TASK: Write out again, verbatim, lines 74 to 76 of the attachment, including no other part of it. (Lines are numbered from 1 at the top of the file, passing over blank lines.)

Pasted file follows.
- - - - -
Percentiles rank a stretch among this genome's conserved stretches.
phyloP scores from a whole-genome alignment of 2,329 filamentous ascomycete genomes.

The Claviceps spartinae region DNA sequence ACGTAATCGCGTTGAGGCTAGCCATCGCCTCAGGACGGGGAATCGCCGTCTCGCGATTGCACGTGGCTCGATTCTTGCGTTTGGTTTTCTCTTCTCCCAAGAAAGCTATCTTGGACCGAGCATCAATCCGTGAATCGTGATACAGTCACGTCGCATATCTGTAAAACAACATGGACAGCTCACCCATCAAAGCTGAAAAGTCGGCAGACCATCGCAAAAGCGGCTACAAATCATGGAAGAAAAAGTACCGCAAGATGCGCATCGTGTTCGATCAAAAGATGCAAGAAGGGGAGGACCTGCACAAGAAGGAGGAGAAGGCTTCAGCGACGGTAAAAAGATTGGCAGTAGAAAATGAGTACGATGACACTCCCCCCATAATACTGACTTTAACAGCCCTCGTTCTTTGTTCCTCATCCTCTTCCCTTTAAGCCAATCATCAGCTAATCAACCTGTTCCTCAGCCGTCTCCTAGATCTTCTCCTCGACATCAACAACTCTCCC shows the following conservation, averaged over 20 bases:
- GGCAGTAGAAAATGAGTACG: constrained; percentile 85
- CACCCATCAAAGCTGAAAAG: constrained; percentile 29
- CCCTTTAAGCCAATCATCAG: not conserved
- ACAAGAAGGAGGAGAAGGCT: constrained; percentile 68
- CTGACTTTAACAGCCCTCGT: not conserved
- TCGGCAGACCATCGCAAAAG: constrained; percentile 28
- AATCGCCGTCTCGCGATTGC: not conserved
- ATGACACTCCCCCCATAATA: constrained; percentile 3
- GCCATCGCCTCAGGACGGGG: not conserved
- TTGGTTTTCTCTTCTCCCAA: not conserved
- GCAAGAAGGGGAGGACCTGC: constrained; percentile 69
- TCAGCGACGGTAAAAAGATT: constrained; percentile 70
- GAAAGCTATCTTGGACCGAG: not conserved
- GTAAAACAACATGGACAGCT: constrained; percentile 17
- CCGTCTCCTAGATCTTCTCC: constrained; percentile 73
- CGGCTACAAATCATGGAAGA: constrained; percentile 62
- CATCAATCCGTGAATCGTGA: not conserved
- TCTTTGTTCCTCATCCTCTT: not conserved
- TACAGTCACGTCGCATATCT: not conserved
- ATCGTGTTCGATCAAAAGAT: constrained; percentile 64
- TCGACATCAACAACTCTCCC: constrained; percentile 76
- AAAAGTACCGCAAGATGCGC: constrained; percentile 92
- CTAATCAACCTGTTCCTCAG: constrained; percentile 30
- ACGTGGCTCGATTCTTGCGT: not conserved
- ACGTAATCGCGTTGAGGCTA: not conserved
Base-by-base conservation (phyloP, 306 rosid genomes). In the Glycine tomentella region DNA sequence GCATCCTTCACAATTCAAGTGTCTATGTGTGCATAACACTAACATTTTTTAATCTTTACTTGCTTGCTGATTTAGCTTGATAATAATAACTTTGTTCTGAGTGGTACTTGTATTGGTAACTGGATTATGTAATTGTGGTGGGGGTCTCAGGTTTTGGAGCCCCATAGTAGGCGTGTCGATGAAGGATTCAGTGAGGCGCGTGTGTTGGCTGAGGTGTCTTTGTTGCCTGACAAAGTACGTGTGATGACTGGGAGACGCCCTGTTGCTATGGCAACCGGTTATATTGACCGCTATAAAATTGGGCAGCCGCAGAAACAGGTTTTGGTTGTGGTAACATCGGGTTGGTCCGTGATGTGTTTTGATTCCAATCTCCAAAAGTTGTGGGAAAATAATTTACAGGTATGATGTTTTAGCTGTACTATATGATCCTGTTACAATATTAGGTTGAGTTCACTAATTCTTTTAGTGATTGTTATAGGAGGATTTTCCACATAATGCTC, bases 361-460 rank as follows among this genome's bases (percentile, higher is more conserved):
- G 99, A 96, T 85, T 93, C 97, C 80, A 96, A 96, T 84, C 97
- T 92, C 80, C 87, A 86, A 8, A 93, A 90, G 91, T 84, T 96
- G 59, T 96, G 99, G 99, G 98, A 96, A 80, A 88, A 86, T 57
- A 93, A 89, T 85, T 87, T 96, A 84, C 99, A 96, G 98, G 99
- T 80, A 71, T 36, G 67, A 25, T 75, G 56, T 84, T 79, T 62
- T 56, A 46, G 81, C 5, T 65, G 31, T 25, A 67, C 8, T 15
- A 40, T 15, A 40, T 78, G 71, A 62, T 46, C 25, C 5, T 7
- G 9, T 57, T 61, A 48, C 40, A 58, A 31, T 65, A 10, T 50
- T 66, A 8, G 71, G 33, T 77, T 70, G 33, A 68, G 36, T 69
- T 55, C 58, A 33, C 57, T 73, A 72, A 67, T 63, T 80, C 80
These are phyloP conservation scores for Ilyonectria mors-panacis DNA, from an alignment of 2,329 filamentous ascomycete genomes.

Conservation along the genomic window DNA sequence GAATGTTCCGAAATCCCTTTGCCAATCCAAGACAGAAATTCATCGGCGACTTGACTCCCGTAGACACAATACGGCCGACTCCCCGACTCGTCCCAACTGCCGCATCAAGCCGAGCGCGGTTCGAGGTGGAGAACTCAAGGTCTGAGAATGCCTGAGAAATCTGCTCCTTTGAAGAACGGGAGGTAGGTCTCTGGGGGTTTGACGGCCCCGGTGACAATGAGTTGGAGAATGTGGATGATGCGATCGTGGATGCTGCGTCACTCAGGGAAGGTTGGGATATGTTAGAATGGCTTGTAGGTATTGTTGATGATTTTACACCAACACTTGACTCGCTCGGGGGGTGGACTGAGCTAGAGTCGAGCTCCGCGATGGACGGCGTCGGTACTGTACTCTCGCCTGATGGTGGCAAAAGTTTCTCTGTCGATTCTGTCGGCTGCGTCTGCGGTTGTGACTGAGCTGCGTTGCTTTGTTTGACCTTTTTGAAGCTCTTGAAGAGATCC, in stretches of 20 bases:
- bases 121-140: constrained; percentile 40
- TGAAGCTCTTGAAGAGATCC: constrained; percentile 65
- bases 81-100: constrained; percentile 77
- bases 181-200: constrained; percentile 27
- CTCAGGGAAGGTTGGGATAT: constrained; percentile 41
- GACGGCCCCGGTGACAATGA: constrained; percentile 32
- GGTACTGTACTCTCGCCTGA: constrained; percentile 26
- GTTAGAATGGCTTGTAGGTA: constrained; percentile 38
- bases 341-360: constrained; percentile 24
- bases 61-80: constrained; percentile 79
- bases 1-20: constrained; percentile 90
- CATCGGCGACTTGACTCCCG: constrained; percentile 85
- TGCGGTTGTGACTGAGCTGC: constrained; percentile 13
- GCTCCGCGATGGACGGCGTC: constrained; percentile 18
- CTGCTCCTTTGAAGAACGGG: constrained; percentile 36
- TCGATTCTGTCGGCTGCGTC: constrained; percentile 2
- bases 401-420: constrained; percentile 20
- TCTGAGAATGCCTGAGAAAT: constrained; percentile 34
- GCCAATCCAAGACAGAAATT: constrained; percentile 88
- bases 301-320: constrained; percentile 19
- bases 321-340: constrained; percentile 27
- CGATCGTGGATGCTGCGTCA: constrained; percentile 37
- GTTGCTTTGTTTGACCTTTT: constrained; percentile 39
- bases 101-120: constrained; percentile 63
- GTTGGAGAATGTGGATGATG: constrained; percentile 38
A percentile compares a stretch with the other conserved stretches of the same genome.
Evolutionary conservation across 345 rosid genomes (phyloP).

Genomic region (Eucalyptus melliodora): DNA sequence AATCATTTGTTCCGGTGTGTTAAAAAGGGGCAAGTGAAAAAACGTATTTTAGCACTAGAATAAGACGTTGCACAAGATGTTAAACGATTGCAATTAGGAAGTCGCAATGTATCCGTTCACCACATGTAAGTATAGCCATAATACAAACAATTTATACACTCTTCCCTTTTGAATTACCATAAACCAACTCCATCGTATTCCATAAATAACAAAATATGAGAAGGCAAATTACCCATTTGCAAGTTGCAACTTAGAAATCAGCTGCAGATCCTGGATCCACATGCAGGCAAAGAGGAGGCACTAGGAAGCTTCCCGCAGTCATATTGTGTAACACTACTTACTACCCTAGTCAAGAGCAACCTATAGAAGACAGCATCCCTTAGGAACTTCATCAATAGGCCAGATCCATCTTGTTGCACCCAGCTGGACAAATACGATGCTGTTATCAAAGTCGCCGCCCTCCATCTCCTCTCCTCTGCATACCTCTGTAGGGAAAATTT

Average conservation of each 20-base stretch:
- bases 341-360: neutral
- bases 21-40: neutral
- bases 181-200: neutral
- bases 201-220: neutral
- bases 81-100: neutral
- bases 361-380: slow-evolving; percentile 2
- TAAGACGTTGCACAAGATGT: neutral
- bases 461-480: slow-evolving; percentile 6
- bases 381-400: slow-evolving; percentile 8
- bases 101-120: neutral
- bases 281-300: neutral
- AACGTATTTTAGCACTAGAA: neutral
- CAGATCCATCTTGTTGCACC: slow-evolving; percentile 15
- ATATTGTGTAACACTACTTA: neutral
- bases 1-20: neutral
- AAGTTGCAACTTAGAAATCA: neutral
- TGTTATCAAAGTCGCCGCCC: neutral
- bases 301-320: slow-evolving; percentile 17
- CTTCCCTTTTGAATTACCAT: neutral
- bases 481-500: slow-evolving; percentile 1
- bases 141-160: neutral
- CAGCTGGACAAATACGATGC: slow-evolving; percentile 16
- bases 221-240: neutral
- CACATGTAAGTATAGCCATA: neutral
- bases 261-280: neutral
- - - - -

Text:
- bases 201-220: neutral
- bases 81-100: neutral
- bases 361-380: slow-evolving; percentile 2